The Jesus who asked His Father to forgive his executioners said, “They know not what they do.” And sadly indeed, the young and idealistic would-be executioners of Christianity “know not what they do.” If there is no God, no standards of right and wrong, there would certainly not be any social justice. There would be only the “law of the jungle” where stronger animals eat the weaker ones. We could rightly expect to live in a society of chaos and wanton destruction and violence. And senseless death. That doesn’t even sound like a good place to visit, much less live.
Some of us are already familiar with the connection of Christianity with the better aspects of western civilization. Alvin J. Schmidt and Paul L. Maier’s excellent 2001 book, Under the Influence: How Christianity Transformed Civilization masterfully documents the many positive advances human civilization has made due to the influence of Christianity. (Alvin Schmidt updated and released the book as a paperback in 2004 under the title, How Christianity Changed the World.)
The fundamental problem atheists cannot solve is that without God, a defense cannot be made that human life is precious, nor is there any objective reason to live a moral life without Christianity, and certainly no objective reason to treat others as you would like to be treated yourself. As Dennis Prager pointed out in “The Lockdown, Evangelicals and the Afterlife: A Response to an atheist Harvard prof”:
And as regards the “malignant” charge, while there are, obviously, good individuals who are atheist, atheism is morally worthless. It makes no moral demands, whereas Judaism and Christianity posit a God who demands people obey, for example, the Ten Commandments. Atheism demands nothing; it only destroys the Judeo-Christian bases of morality in Western civilization, the civilization that gave the world democracy, liberty, women’s equality and an end to slavery.
In this post Christian age, quite a few atheists have come to realize something that was written nearly 2,000 years ago, in the Bible no less, is incontrovertibly true:
And since they did not see fit to acknowledge God, God gave them up to a debased mind to do what ought not to be done. They were filled with all manner of unrighteousness, evil, covetousness, malice. They are full of envy, murder, strife, deceit, maliciousness. They are gossips, slanderers, haters of God, insolent, haughty, boastful, inventors of evil, disobedient to parents, foolish, faithless, heartless, ruthless. Though they know God’s righteous decree that those who practice such things deserve to die, they not only do them but give approval to those who practice them. (Romans 1:28-32)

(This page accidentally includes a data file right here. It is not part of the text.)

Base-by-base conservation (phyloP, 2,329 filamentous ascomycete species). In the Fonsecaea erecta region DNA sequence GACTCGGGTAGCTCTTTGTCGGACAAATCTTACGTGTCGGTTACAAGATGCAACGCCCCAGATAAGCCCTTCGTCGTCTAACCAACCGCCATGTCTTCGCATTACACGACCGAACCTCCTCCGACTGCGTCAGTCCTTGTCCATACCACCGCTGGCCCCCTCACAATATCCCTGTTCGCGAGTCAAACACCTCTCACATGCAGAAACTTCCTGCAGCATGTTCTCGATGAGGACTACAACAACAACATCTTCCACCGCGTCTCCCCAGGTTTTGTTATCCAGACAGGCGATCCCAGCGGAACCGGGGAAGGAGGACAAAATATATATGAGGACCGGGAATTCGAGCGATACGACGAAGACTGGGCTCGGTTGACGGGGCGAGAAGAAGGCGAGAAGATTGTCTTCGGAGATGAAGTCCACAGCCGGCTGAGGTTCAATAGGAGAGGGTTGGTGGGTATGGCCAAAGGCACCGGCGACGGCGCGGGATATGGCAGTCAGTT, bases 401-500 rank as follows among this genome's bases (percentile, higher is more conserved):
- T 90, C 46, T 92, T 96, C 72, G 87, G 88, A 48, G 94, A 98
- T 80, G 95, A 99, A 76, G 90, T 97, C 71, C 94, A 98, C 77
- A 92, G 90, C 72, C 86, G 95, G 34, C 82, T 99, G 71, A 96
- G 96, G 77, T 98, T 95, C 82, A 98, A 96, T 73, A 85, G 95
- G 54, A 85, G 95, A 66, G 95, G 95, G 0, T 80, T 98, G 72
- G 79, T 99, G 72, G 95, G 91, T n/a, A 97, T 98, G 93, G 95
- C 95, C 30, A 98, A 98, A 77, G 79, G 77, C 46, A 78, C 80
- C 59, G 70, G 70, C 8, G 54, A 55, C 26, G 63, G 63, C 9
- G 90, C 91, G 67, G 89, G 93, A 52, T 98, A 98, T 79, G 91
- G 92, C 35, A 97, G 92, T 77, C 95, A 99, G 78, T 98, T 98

As that ancient philosopher Joni Mitchell warned in her song, “Big Yellow Taxi”:
Don’t it always seem to go
That you don’t know what you’ve got ‘til it’s gone…
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For what it’s worth, it is not quite correct to say
that Voltaire was an atheist. Fervent critic of the church, yes,
but not an atheist.
First you must prove your god exists. Do that and most atheists would believe.
I appreciate the comment but doubt the claim is true. It isn’t really up to me to prove God exists, the existence of the universe already does that and atheists are in search of a reason to disbelieve and Romans 1 explains that is the case as well. Second, the resurrection is evidence that Jesus is Who He claimed to be but, as He pointed out, even if someone were to rise from the dead, the brothers of the rich man in the story wouldn’t believe. It isn’t a matter of the lack of evidence but rather, the willingness to accept the evidence. Faith is an act of the will, not a function of information.
Thanks for the link to this article. I found it very interesting. The statement that stood out to me the most was:
“The Jesus who asked His Father to forgive his executioners said, “They know not what they do.” And sadly indeed, the young and idealistic would-be executioners of Christianity “know not what they do.” If there is no God, no standards of right and wrong, there would certainly not be any social justice. There would be only the “law of the jungle” where stronger animals eat the weaker ones. We could rightly expect to live in a society of chaos and wanton destruction and violence. And senseless death. That doesn’t even sound like a good place to visit, much less live.”
It’s also interesting that more recently some atheists are seeing the benefits of living in a society with a Christian influence.
Is God. Moral Monster? by Paul Copan who is a member of our church.